You can use our hymnbooks rather than printing a service sheet with the words of the hymns but please make sure that the hymn you want is included!
You will need to choose music to be played for the arrival of the bride, for the signing of the registers and for the wedding procession at the end. Please talk to the organist about this. MP3s can also be used (but not tapes or CDs). We have had vocal and musical performances as well, but the organist’s fee cannot be avoided by bringing in someone else: it is a part of his fee, whether he plays or not!
There are plenty of lovely hymns to choose from without resorting to All Things Bright & Beautiful! On this page are a selection of lovely hymns to well-known tunes.
You will need two witnesses to sign the registers at your wedding.
They can be any two adults who are present, but are often members of the family (often both Mums or both Dads). The registers are signed on the altar towards the end of the service on the high altar.
It is advisable to have at least two ushers at the wedding. They should be in the church thirty minutes before the wedding with the Best Man and the Groom. They should introduce themselves to the priest as soon as they arrive, so that we can make sure they know what their responsibilities are. Their jobs are to give out service sheets and hymnbooks and to direct people to their seats as they arrive and to assist at the end of the Service. It is a great help if they can also collect books and help to clear up at the end of the service.
We want you and your guests to be able to enjoy your wedding without distractions. For this reason, we do not allow photography during the service, except a couple of unobtrustive ones from the back taken by a professional photographer, without flash.
Photographs can be taken freely as you leave the church at the end, and of course, in the church grounds after the service. If the weather is bad it may be possible for some photographs to be taken inside the church after the service, but this will depend on whether the church needs to be prepared for another wedding.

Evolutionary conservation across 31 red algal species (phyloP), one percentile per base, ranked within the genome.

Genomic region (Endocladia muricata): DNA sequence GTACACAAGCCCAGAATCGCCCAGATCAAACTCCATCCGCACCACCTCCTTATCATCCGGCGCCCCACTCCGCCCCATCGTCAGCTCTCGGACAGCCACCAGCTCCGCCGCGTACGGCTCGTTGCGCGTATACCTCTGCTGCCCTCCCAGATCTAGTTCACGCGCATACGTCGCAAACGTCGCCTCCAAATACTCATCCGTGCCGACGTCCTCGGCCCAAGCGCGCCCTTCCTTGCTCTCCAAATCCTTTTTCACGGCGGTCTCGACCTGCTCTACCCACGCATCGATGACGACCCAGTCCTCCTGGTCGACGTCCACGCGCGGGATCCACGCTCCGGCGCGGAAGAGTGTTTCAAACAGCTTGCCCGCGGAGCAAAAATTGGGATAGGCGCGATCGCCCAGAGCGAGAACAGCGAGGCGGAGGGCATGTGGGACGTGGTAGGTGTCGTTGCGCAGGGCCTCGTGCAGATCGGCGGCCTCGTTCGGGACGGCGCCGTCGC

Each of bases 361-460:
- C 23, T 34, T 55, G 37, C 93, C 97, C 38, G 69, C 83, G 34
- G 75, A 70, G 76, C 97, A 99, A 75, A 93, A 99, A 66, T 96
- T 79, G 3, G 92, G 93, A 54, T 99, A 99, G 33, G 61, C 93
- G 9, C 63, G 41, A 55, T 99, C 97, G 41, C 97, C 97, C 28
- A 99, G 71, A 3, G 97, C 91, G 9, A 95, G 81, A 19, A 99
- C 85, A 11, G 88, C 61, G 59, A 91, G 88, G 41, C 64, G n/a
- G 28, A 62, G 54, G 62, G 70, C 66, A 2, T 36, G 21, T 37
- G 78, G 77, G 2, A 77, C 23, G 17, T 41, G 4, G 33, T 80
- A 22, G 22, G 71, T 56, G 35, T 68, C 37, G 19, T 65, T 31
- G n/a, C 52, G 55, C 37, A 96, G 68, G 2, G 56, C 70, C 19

A good professional will speak with the clergy conducting the service beforehand and will be shown good vantage places to get such pictures, but obtrusive and excessive photography will result in the service being halted and that individual asked to leave.
Members of the congregation are asked to experience the service directly rather than through the lens of a cameraphone and so we ask that you make everyone know that this is expected of them. Afterwards they can take as many lovely photographs as you all like!
Copyright rules make the video recording of weddings a complicated business. There is blanket permission granted for the recording of the words of the service.
However, the copyright of the hymns and music resides with the publishers of that music for fifty years after the death of the author. Older, traditional hymns are often out of copyright, but many newer ones are not. It is your responsibility to make sure that you are legally covered. A temporary copyright license can be obtained, from MCPS (which is a part of the Performing Rights Society) at the web address at the top of this page, who will also give advice. The process is described here.
What happens after we have booked the Wedding?